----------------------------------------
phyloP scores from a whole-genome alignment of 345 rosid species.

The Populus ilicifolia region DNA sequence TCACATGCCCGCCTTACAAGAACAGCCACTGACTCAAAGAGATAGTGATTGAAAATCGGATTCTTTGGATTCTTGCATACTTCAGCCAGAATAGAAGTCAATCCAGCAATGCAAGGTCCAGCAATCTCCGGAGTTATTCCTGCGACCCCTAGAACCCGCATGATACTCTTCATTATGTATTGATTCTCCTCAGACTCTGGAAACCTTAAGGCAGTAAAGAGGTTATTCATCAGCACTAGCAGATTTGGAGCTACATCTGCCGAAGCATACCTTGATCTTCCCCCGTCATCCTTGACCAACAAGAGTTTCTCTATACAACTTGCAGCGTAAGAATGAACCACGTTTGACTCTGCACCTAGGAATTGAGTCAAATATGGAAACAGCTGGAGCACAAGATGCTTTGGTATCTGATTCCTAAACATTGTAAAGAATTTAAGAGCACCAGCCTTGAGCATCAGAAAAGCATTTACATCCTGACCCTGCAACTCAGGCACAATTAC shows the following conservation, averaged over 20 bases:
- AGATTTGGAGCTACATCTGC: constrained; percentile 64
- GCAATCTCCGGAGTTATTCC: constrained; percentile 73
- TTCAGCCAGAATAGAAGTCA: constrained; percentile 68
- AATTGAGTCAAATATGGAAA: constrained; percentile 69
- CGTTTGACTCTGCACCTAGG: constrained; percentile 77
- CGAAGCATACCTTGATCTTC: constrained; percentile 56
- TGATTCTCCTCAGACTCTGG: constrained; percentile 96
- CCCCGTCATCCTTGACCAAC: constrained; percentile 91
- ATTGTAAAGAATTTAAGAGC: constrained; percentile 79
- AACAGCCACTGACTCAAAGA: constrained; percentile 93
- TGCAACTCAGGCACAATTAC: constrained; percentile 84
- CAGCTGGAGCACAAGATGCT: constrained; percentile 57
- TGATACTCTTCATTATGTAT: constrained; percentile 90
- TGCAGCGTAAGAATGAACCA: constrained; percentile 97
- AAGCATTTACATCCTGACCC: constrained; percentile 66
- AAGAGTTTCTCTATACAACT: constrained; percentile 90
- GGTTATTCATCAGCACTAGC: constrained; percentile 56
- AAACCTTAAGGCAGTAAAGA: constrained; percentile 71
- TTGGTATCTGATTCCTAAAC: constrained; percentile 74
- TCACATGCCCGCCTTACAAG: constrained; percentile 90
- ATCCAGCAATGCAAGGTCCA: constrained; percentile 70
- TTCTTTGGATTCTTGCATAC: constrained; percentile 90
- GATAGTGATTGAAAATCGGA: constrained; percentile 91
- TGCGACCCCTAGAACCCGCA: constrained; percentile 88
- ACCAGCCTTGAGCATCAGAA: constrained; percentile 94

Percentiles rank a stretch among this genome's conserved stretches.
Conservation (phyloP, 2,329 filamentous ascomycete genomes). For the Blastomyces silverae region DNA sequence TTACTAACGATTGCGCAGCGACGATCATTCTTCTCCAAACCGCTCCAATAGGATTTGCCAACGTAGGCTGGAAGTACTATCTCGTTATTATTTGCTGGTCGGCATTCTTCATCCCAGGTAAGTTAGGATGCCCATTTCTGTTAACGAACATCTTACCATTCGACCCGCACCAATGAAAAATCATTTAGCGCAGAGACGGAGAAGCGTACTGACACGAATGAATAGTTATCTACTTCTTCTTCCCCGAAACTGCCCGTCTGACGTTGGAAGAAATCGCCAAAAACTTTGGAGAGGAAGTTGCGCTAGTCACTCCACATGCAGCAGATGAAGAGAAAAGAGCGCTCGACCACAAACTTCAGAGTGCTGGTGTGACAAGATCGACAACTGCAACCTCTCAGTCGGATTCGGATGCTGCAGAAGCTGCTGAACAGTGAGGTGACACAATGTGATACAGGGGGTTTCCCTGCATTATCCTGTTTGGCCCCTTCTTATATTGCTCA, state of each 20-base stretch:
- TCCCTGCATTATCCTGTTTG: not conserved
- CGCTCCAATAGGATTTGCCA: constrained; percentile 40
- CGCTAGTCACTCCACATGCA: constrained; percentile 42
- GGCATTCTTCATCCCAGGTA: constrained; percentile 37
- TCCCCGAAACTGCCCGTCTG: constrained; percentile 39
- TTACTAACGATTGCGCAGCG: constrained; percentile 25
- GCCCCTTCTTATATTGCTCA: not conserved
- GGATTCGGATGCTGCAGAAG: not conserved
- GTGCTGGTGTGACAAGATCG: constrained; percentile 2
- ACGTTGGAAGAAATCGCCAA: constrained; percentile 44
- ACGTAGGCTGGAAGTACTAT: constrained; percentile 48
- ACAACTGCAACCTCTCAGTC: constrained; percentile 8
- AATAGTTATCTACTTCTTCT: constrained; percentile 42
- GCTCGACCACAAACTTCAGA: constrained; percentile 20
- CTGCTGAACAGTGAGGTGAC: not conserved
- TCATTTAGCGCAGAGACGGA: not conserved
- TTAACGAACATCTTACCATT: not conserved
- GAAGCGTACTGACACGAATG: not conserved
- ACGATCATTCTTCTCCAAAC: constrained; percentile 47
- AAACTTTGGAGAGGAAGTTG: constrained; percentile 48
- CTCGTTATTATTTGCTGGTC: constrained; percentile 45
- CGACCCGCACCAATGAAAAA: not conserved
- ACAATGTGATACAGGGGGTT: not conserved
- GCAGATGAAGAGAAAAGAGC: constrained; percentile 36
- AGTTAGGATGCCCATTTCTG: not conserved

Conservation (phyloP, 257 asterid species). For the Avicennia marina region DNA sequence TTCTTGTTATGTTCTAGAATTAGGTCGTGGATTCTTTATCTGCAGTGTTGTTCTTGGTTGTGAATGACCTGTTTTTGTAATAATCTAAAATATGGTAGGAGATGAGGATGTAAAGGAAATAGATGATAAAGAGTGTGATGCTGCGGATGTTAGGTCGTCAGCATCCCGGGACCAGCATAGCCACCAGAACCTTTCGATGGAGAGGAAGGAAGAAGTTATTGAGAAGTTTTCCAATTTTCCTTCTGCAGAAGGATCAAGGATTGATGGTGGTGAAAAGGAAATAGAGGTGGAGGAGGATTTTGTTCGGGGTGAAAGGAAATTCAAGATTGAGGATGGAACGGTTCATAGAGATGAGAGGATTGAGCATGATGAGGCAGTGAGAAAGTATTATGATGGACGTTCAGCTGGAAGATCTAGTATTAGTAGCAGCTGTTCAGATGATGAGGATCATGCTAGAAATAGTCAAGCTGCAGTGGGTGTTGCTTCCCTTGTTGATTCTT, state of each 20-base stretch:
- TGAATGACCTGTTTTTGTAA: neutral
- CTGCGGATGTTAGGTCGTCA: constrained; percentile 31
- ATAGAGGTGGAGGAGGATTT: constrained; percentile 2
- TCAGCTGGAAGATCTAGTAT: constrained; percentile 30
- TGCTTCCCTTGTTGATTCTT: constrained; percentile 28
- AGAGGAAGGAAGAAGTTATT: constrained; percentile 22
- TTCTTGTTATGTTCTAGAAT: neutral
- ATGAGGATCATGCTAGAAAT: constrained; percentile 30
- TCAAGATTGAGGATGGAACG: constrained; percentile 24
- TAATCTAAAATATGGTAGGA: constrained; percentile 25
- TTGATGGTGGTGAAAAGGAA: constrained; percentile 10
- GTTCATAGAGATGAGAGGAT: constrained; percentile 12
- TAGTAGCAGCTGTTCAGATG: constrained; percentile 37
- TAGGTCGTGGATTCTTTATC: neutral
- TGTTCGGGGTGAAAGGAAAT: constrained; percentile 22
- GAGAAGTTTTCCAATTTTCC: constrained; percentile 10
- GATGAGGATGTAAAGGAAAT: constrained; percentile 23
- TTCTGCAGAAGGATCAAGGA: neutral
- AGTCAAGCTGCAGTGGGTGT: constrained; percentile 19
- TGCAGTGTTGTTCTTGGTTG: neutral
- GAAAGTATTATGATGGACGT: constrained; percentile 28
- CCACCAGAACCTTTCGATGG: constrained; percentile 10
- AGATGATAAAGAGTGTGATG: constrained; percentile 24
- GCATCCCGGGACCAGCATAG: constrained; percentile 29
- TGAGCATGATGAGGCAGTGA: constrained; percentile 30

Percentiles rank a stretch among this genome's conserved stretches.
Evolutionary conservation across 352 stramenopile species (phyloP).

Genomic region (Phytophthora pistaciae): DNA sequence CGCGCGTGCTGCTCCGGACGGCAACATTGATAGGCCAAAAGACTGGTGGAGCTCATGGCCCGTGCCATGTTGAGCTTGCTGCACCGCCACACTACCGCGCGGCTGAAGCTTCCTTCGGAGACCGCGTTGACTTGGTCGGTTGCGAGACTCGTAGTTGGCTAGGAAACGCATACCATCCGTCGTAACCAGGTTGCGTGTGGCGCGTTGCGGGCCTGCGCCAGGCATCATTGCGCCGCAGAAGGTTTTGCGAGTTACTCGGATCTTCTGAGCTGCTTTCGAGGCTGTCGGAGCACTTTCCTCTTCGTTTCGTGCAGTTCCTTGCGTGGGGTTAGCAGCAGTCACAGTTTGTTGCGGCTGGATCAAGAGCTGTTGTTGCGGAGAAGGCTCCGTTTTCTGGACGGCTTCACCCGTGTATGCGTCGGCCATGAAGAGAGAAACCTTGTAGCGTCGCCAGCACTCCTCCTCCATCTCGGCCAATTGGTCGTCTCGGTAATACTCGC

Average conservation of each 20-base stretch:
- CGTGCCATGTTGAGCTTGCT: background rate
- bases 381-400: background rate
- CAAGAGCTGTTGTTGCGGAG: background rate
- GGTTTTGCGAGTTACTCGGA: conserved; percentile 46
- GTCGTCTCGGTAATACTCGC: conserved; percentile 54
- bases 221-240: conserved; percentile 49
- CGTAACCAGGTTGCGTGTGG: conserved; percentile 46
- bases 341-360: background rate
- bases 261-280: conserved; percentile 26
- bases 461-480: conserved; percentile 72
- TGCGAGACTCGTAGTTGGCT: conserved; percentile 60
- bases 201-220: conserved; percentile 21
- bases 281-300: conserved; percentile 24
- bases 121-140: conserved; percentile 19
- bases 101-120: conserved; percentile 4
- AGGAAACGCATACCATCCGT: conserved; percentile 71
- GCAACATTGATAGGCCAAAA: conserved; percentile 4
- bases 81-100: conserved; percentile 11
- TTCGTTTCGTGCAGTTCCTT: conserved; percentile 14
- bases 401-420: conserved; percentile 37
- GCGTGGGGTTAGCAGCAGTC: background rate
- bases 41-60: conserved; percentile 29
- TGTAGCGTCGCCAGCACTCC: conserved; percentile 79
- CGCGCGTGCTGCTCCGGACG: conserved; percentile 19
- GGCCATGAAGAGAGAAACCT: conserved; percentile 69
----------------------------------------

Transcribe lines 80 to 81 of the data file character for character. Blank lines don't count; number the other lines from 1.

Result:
- TGAGCATGATGAGGCAGTGA: constrained; percentile 30

Percentiles rank a stretch among this genome's conserved stretches.